born: 1918-11-25 Spalding United Kingdom
added by: Kevin Charles
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Ben Loraine GARNER D.F.C.
From the National Archives AIR/27/747
10th January 1945
Late in the evening when most of us were abed, F/LT B GARNER - intensely glad to be back - returned to the squadron - and not so tough as he used to be, spent a miserably cold night and complained rather ruefully in the morning of the lack of blankets. Oh Hamlet what a falling off is there! but it's grand to have him back.
From the National Archives AIR/27/747
8th April 1945
The target of the day was the reported "G" Ops. of the 162 TURKOMAN DIVISION at LAGO SANTO, but with a gale blowing across the runway it was not until the afternoon that CAPT JACOBS leading 6 a/c. was able to take off and demolish it.
"Hang Ups" marred the success of the only other show of the day led by the C.O. against mortar positions near PORTO GARIBALDI. F/L B GARNER too had to bale out and his story is appended below.
"I took off at 1700 with two aircraft, identified target at 1715 and section went into bomb dive from 8000' bombing to the East, breaking up right, my bomb hung up the second hit the house; third hung up; I told the section that I was gaining height for a second attack and to follow me down in a strafe on pits ????????? with the L shaped building.
I intended releasing on manual having heard a distinct crack below when I pressed the bomb button and pulled away. I was steady in my bomb dive with one eye on the port cannon muzzle where shells were exploding almost continuously in long yellow flashes - the starboard cannon had jammed when I opened up - when a heavy explosion seemed to envelope the aircraft momentarily forcing me hard down in the seat.
The cockpit filled with smoke, nothing could be seen through the canopy and the aircraft seemed to be wallowing drunkenly up to the right. I immediately jettisoned the canopy by pulling it, bending head forward and hitting it hard at the sides simultaneously with both elbows. I tried to right the aircraft, but controls seemed lifeless. So I flung open the cockpit door pulled pin of harness release, half turned left to free the chute and with both hands on hinge of open door, forced myself up and over the wing root fairing. The a/c felt on the point of stall immediately before abandoning, when it swept gracefully down in a slow spiral to the right. I did not watch it crash.
Once clear of the a/c I felt for ripcord, pulled in a shallow diving attitude and almost immediately the chute streamed and opened. There was very little sensation or slipstream on abandoning having retained my helmet oxygen mask and googles complete to facilitate breathing and as possible protection against fire which I felt might break out at any moment.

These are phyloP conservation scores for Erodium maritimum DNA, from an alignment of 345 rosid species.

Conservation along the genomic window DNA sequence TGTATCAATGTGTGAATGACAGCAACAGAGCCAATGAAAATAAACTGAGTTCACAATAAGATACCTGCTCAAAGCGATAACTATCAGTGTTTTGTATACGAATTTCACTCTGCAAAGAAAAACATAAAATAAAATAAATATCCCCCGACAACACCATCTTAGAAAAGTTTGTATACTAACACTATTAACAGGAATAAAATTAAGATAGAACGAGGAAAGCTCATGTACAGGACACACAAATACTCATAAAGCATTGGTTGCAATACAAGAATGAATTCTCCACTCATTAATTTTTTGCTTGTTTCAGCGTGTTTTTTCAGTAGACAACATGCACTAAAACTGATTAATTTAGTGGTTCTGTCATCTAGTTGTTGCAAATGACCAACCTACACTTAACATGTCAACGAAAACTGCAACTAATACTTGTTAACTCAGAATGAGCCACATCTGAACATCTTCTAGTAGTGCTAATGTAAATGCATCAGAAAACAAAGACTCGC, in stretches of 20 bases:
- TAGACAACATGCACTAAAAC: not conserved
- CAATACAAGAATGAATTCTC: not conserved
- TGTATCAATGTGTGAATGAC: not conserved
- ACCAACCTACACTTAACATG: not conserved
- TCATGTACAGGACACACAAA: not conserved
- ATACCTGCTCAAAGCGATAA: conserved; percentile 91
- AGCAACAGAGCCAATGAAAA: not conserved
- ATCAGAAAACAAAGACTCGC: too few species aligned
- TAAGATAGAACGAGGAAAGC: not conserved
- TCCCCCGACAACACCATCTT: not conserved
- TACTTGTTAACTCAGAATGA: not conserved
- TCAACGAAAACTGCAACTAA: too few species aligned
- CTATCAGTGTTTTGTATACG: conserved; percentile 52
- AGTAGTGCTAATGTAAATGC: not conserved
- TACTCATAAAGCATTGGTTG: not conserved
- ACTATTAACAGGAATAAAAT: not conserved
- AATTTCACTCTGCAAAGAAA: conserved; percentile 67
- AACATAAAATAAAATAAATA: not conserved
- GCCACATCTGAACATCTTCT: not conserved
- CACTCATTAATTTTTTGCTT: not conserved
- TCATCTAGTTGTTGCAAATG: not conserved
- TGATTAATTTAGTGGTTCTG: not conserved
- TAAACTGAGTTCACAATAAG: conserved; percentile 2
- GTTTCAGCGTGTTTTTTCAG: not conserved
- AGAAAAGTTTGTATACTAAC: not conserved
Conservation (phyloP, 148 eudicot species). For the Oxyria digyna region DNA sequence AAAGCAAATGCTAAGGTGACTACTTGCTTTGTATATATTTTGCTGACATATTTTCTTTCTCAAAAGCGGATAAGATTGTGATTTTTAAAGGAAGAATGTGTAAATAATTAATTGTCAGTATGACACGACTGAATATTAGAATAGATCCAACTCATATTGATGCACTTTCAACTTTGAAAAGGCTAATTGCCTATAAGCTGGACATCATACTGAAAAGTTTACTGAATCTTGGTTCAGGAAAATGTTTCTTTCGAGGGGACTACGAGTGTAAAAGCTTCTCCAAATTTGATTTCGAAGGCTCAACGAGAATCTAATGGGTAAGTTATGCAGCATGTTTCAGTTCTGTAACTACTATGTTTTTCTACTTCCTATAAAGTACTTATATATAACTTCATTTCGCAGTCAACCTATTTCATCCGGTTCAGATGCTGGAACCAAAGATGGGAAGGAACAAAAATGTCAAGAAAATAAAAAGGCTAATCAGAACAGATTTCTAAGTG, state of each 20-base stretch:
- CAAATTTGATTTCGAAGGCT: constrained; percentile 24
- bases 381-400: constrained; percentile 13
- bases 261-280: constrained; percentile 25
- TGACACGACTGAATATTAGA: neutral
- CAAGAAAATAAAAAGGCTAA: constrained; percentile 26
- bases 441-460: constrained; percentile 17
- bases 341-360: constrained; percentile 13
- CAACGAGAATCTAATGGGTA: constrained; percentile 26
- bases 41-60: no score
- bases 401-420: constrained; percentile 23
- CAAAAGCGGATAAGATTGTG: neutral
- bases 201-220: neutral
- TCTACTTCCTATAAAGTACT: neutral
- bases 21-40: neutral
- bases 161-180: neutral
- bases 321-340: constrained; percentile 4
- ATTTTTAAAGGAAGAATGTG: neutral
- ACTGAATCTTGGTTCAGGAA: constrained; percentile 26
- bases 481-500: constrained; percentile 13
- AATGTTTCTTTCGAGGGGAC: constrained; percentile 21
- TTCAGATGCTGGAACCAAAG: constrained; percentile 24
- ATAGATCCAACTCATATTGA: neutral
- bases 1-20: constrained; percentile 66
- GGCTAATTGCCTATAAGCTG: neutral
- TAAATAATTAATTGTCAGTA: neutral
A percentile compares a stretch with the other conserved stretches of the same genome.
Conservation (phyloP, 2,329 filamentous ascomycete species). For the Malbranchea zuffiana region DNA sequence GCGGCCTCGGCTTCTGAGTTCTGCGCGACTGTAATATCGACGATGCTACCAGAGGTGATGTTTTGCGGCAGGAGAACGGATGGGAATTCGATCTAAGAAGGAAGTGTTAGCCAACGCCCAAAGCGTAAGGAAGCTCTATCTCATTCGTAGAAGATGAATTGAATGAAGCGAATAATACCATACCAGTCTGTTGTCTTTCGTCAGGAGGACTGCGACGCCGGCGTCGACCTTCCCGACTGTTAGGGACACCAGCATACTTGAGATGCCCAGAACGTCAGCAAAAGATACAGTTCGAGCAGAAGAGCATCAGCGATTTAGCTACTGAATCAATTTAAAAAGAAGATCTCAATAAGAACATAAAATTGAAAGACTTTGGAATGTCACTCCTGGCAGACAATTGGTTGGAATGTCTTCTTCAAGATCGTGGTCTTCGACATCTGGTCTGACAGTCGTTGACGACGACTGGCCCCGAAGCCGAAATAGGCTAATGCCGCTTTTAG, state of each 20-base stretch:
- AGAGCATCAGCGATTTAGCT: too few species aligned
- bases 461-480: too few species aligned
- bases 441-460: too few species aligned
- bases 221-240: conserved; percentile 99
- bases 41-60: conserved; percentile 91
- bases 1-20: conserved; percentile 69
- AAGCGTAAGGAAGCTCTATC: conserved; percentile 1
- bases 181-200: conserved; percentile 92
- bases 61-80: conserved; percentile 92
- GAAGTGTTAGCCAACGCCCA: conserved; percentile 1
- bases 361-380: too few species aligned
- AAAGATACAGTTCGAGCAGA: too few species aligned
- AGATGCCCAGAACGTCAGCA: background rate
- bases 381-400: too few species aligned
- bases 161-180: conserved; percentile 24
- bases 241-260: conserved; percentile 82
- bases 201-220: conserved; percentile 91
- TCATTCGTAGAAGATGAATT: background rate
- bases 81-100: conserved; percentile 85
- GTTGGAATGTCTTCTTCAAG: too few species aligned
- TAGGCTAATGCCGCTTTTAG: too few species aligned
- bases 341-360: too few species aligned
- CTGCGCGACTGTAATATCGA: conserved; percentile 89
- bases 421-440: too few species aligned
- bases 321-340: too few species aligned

My oxygen tube was disconnected and although my R/T plug was 'In' I did not feel it release. Looking down I found myself only just, but far enough, over Boche lines, across the canal over P. GARRIBALDI. Intending to take advantage of the bombing wind I tried slipping the chute out to sea without any visible effect.
As a last resort I began slipping hard South to fall in our lines. Miraculously the winds changed and combined with energetic shroud line pulling, I drifted S.W. over from the town and landed light on what appeared to be a square grass field surrounded by salt pans about 2 feet deep.
Fortunately I landed as I intended facing the direction of wind, landing light and somersaulting over backwards. During the descent I did not see or hear any one firing at me, fully expecting plenty, but a very friendly Spitfire did sweep close by me, causing me to oscillate and spilling air from my canopy. On landing I lay flat in the long grass, shed all flying clothing, and after waiting to see what the Boche would do, I began snaking through the grass as far away from the flying kit as I could.
I reached a small canal at edge of field and hid awhile in a grassy hollow to find out why our guns were shelling just off to one side. From the pinpoints of the bursts I came to the definite conclusion that I was in No-Man's Land and that some of the houses might be occupied by the Boche.